Chuck Hagel: Transgender Military Ban 'Continually Should Be Reviewed'

Image: Chuck Hagel: Transgender Military Ban 'Continually Should Be Reviewed' In this May 2014 file photo U.S. Secretary of Defense Chuck Hagel speaks at an event in Chicago, Illinois.

Monday, 12 May 2014 11:24 AM

By Nick Sanchez

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Defense Secretary Chuck Hagel said in an interview over the weekend that the ban on transgender service members in the military "should be reviewed."

The comment was prompted by a question from ABC News' Martha Raddatz on "This Week with George Stephanopoulos," who alluded to the findings of an independent commission in March led by former U.S. Surgeon General Dr. Joycelyn Elders. The commission found "no compelling medical reason" to maintain the ban.

"I do think it continually should be reviewed," said Hagel of the ban. "I'm open to those assessments, because, again, I go back to the bottom line, every qualified American who wants to serve our country should have an opportunity if they fit the qualifications and can do it."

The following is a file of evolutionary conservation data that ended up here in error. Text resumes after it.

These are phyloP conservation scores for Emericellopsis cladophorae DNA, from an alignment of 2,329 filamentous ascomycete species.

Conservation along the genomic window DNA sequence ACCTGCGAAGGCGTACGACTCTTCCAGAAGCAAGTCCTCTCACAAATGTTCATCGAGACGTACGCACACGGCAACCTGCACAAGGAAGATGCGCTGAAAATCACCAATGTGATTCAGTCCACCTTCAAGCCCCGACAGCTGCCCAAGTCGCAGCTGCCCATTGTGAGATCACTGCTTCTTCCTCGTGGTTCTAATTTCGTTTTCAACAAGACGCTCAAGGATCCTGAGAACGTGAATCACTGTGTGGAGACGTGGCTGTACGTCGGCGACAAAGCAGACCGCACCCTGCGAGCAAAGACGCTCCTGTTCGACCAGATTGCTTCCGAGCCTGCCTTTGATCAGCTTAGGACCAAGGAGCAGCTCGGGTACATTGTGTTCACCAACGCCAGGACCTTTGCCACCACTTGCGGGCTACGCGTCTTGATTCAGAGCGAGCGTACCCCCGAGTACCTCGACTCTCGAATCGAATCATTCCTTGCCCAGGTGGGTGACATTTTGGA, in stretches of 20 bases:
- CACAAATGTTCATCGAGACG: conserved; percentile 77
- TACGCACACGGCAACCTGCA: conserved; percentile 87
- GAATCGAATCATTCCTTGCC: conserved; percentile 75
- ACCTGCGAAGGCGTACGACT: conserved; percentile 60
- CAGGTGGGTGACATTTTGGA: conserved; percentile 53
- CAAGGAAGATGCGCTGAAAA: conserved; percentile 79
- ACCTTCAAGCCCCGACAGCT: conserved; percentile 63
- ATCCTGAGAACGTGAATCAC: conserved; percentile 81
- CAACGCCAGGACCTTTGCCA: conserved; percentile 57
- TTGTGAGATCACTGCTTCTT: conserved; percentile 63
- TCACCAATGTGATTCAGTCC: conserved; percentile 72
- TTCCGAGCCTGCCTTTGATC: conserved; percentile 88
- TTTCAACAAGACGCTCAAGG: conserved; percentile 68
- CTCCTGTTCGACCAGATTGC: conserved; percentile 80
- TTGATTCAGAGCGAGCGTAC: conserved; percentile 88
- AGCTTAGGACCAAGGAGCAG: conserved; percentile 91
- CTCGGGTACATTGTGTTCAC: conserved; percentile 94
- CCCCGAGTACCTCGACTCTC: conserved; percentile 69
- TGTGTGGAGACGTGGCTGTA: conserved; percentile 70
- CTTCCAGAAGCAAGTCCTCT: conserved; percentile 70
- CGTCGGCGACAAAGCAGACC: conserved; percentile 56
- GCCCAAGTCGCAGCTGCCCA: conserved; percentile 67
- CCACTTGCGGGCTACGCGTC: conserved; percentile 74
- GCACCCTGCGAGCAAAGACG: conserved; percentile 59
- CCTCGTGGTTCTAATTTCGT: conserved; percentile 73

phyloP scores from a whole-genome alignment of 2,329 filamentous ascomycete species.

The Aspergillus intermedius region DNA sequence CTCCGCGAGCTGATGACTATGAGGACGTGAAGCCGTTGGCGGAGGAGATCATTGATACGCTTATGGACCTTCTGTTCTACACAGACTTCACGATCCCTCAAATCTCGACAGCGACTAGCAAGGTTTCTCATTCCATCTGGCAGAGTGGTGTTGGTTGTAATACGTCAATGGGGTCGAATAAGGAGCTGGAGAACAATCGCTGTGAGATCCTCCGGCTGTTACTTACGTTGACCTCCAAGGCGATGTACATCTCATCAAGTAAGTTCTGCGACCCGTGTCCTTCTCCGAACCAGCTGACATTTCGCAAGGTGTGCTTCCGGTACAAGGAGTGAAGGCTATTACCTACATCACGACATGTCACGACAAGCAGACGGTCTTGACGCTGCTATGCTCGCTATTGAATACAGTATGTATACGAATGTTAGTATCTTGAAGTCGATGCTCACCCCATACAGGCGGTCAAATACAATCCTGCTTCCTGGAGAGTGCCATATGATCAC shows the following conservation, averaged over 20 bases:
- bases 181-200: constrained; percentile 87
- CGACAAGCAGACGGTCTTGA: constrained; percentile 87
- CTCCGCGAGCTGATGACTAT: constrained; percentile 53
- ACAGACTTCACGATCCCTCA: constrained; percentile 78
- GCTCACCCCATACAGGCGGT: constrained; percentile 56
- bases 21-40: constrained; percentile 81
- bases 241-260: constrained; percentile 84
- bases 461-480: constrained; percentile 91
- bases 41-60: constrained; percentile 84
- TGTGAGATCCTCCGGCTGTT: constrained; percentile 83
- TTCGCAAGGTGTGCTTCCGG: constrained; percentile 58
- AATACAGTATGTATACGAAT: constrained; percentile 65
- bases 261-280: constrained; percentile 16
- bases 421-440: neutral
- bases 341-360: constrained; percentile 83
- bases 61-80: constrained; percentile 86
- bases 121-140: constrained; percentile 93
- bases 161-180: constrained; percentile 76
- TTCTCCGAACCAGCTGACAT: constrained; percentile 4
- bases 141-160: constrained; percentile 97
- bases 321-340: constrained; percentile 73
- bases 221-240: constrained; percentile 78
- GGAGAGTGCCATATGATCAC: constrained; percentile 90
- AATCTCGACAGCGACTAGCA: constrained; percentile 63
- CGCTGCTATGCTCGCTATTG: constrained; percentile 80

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Hagel said his only concern was regarding medical support for transgender troops in "austere locations." He said transgender issues in regard to military service are "an area that we’ve not defined enough," and was sure to clarify that he is not stating an opinion one way or another on keeping or repealing the ban, but simply believes it should be reviewed.

The aforementioned study released in March by a San Francisco State University think tank said there were "approximately 15,450 transgender personnel who serve currently in the active, Guard, and reserve components."

In response to the report, Navy Lt. Cmdr. Nate Christensen, a defense department spokesman, said, "At this time there are no plans to change the department's policy and regulations which do not allow transgender individuals to serve in the U.S. military."

Many countries, including Australia, Canada, the United Kingdom, and Israel, allow transgender people to serve in the military. A similar ban on gay, lesbian, and bisexual service members, commonly known as "Don't Ask, Don't Tell," was lifted in the U.S. in 2010.

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